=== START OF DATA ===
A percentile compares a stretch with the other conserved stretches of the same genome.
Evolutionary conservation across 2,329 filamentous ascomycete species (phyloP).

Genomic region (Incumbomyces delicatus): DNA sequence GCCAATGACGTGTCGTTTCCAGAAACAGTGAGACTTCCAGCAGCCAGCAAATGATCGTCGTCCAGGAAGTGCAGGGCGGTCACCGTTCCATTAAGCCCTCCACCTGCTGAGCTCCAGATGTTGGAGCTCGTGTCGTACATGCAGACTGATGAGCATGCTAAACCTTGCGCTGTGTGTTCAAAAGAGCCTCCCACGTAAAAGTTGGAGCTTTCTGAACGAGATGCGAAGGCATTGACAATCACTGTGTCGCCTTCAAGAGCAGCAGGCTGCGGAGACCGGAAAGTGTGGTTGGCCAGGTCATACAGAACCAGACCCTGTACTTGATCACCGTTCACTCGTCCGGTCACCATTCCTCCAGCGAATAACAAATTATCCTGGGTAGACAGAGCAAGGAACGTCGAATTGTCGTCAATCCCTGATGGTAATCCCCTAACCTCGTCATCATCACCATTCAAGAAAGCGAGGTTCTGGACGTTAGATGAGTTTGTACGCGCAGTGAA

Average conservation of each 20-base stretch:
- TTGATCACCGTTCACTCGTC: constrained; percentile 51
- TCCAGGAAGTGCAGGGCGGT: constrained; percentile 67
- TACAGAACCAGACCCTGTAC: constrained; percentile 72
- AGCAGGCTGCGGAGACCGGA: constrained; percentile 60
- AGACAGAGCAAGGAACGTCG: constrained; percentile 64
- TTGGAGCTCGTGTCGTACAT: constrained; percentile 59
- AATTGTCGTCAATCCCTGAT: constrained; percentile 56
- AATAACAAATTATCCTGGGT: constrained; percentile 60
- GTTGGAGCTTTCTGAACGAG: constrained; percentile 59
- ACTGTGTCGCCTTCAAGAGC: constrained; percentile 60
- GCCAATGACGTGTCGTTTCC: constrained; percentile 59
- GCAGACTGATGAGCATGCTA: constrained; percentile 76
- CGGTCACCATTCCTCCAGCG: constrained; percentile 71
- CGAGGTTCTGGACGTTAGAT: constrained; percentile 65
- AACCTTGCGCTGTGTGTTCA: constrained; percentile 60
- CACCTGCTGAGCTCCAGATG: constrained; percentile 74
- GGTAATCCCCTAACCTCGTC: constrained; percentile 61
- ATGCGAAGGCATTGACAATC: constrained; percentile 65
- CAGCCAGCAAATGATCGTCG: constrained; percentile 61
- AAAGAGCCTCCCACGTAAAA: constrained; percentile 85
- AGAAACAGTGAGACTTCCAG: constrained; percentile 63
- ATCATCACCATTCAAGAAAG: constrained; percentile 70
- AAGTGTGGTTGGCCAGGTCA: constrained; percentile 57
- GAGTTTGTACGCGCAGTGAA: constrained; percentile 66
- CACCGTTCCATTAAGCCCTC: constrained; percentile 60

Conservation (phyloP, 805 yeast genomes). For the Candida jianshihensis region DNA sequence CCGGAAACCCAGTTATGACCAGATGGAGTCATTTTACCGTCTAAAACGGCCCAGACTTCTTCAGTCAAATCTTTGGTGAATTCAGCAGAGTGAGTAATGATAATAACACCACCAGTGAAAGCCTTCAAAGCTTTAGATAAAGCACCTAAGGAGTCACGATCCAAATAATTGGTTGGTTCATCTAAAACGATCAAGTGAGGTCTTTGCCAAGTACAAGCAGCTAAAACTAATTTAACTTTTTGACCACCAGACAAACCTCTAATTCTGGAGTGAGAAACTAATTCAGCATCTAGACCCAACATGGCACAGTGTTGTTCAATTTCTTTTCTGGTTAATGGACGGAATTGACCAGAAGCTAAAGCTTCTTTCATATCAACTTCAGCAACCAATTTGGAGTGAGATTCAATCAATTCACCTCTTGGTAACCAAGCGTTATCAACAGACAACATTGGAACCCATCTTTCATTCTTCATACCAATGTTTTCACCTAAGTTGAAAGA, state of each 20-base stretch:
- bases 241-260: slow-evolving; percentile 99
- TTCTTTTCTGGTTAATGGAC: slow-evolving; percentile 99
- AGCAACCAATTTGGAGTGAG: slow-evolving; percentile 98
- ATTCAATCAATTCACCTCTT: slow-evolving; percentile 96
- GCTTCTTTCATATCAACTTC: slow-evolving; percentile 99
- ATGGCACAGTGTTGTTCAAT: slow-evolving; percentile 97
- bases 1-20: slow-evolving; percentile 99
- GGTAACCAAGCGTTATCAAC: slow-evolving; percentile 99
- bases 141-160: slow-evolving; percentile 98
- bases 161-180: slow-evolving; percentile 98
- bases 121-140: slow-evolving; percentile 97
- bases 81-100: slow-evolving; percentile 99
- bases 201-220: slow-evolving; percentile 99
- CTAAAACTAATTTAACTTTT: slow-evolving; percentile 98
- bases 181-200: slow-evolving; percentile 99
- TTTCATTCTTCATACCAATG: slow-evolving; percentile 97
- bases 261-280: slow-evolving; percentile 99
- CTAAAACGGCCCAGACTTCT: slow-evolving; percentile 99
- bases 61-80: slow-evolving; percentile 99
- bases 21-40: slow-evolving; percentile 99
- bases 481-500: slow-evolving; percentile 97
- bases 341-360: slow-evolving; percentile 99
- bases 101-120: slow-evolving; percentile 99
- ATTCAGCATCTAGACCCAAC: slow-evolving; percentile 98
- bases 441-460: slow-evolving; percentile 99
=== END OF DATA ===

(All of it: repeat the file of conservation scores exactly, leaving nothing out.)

A percentile compares a stretch with the other conserved stretches of the same genome.
Evolutionary conservation across 2,329 filamentous ascomycete species (phyloP).

Genomic region (Incumbomyces delicatus): DNA sequence GCCAATGACGTGTCGTTTCCAGAAACAGTGAGACTTCCAGCAGCCAGCAAATGATCGTCGTCCAGGAAGTGCAGGGCGGTCACCGTTCCATTAAGCCCTCCACCTGCTGAGCTCCAGATGTTGGAGCTCGTGTCGTACATGCAGACTGATGAGCATGCTAAACCTTGCGCTGTGTGTTCAAAAGAGCCTCCCACGTAAAAGTTGGAGCTTTCTGAACGAGATGCGAAGGCATTGACAATCACTGTGTCGCCTTCAAGAGCAGCAGGCTGCGGAGACCGGAAAGTGTGGTTGGCCAGGTCATACAGAACCAGACCCTGTACTTGATCACCGTTCACTCGTCCGGTCACCATTCCTCCAGCGAATAACAAATTATCCTGGGTAGACAGAGCAAGGAACGTCGAATTGTCGTCAATCCCTGATGGTAATCCCCTAACCTCGTCATCATCACCATTCAAGAAAGCGAGGTTCTGGACGTTAGATGAGTTTGTACGCGCAGTGAA

Average conservation of each 20-base stretch:
- TTGATCACCGTTCACTCGTC: constrained; percentile 51
- TCCAGGAAGTGCAGGGCGGT: constrained; percentile 67
- TACAGAACCAGACCCTGTAC: constrained; percentile 72
- AGCAGGCTGCGGAGACCGGA: constrained; percentile 60
- AGACAGAGCAAGGAACGTCG: constrained; percentile 64
- TTGGAGCTCGTGTCGTACAT: constrained; percentile 59
- AATTGTCGTCAATCCCTGAT: constrained; percentile 56
- AATAACAAATTATCCTGGGT: constrained; percentile 60
- GTTGGAGCTTTCTGAACGAG: constrained; percentile 59
- ACTGTGTCGCCTTCAAGAGC: constrained; percentile 60
- GCCAATGACGTGTCGTTTCC: constrained; percentile 59
- GCAGACTGATGAGCATGCTA: constrained; percentile 76
- CGGTCACCATTCCTCCAGCG: constrained; percentile 71
- CGAGGTTCTGGACGTTAGAT: constrained; percentile 65
- AACCTTGCGCTGTGTGTTCA: constrained; percentile 60
- CACCTGCTGAGCTCCAGATG: constrained; percentile 74
- GGTAATCCCCTAACCTCGTC: constrained; percentile 61
- ATGCGAAGGCATTGACAATC: constrained; percentile 65
- CAGCCAGCAAATGATCGTCG: constrained; percentile 61
- AAAGAGCCTCCCACGTAAAA: constrained; percentile 85
- AGAAACAGTGAGACTTCCAG: constrained; percentile 63
- ATCATCACCATTCAAGAAAG: constrained; percentile 70
- AAGTGTGGTTGGCCAGGTCA: constrained; percentile 57
- GAGTTTGTACGCGCAGTGAA: constrained; percentile 66
- CACCGTTCCATTAAGCCCTC: constrained; percentile 60

Conservation (phyloP, 805 yeast genomes). For the Candida jianshihensis region DNA sequence CCGGAAACCCAGTTATGACCAGATGGAGTCATTTTACCGTCTAAAACGGCCCAGACTTCTTCAGTCAAATCTTTGGTGAATTCAGCAGAGTGAGTAATGATAATAACACCACCAGTGAAAGCCTTCAAAGCTTTAGATAAAGCACCTAAGGAGTCACGATCCAAATAATTGGTTGGTTCATCTAAAACGATCAAGTGAGGTCTTTGCCAAGTACAAGCAGCTAAAACTAATTTAACTTTTTGACCACCAGACAAACCTCTAATTCTGGAGTGAGAAACTAATTCAGCATCTAGACCCAACATGGCACAGTGTTGTTCAATTTCTTTTCTGGTTAATGGACGGAATTGACCAGAAGCTAAAGCTTCTTTCATATCAACTTCAGCAACCAATTTGGAGTGAGATTCAATCAATTCACCTCTTGGTAACCAAGCGTTATCAACAGACAACATTGGAACCCATCTTTCATTCTTCATACCAATGTTTTCACCTAAGTTGAAAGA, state of each 20-base stretch:
- bases 241-260: slow-evolving; percentile 99
- TTCTTTTCTGGTTAATGGAC: slow-evolving; percentile 99
- AGCAACCAATTTGGAGTGAG: slow-evolving; percentile 98
- ATTCAATCAATTCACCTCTT: slow-evolving; percentile 96
- GCTTCTTTCATATCAACTTC: slow-evolving; percentile 99
- ATGGCACAGTGTTGTTCAAT: slow-evolving; percentile 97
- bases 1-20: slow-evolving; percentile 99
- GGTAACCAAGCGTTATCAAC: slow-evolving; percentile 99
- bases 141-160: slow-evolving; percentile 98
- bases 161-180: slow-evolving; percentile 98
- bases 121-140: slow-evolving; percentile 97
- bases 81-100: slow-evolving; percentile 99
- bases 201-220: slow-evolving; percentile 99
- CTAAAACTAATTTAACTTTT: slow-evolving; percentile 98
- bases 181-200: slow-evolving; percentile 99
- TTTCATTCTTCATACCAATG: slow-evolving; percentile 97
- bases 261-280: slow-evolving; percentile 99
- CTAAAACGGCCCAGACTTCT: slow-evolving; percentile 99
- bases 61-80: slow-evolving; percentile 99
- bases 21-40: slow-evolving; percentile 99
- bases 481-500: slow-evolving; percentile 97
- bases 341-360: slow-evolving; percentile 99
- bases 101-120: slow-evolving; percentile 99
- ATTCAGCATCTAGACCCAAC: slow-evolving; percentile 98
- bases 441-460: slow-evolving; percentile 99